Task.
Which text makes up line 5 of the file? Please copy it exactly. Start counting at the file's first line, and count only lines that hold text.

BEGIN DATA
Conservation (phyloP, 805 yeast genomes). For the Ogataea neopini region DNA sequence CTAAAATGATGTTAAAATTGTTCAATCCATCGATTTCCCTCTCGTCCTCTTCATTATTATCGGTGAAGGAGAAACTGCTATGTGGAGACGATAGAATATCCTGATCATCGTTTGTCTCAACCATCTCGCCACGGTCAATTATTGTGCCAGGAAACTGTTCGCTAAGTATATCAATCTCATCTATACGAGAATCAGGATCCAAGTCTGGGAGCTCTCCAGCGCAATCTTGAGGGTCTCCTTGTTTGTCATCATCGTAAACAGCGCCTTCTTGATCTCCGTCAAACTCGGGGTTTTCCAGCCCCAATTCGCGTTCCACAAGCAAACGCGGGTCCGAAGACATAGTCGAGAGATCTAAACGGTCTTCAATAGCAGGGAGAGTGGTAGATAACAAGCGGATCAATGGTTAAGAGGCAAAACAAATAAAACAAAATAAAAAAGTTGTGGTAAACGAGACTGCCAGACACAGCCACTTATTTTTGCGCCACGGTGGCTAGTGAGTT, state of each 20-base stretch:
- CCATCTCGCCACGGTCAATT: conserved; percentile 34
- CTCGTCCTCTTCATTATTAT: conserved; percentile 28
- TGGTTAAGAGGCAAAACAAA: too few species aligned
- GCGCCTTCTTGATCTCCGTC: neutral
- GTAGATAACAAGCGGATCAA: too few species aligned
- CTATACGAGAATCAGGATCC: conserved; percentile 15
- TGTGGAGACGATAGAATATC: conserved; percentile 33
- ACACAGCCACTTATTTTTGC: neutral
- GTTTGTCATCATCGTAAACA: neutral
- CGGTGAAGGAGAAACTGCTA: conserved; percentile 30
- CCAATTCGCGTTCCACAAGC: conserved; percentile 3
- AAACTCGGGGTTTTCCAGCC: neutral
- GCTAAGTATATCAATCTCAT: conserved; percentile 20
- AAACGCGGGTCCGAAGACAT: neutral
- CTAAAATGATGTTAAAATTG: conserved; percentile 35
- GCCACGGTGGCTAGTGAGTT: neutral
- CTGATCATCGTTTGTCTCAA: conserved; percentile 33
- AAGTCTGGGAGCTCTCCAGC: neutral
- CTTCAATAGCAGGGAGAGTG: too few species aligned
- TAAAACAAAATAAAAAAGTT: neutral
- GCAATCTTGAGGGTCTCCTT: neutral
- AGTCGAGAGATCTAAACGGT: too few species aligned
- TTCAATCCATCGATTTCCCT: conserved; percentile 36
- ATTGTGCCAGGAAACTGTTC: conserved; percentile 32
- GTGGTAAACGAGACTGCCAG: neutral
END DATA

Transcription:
- GCGCCTTCTTGATCTCCGTC: neutral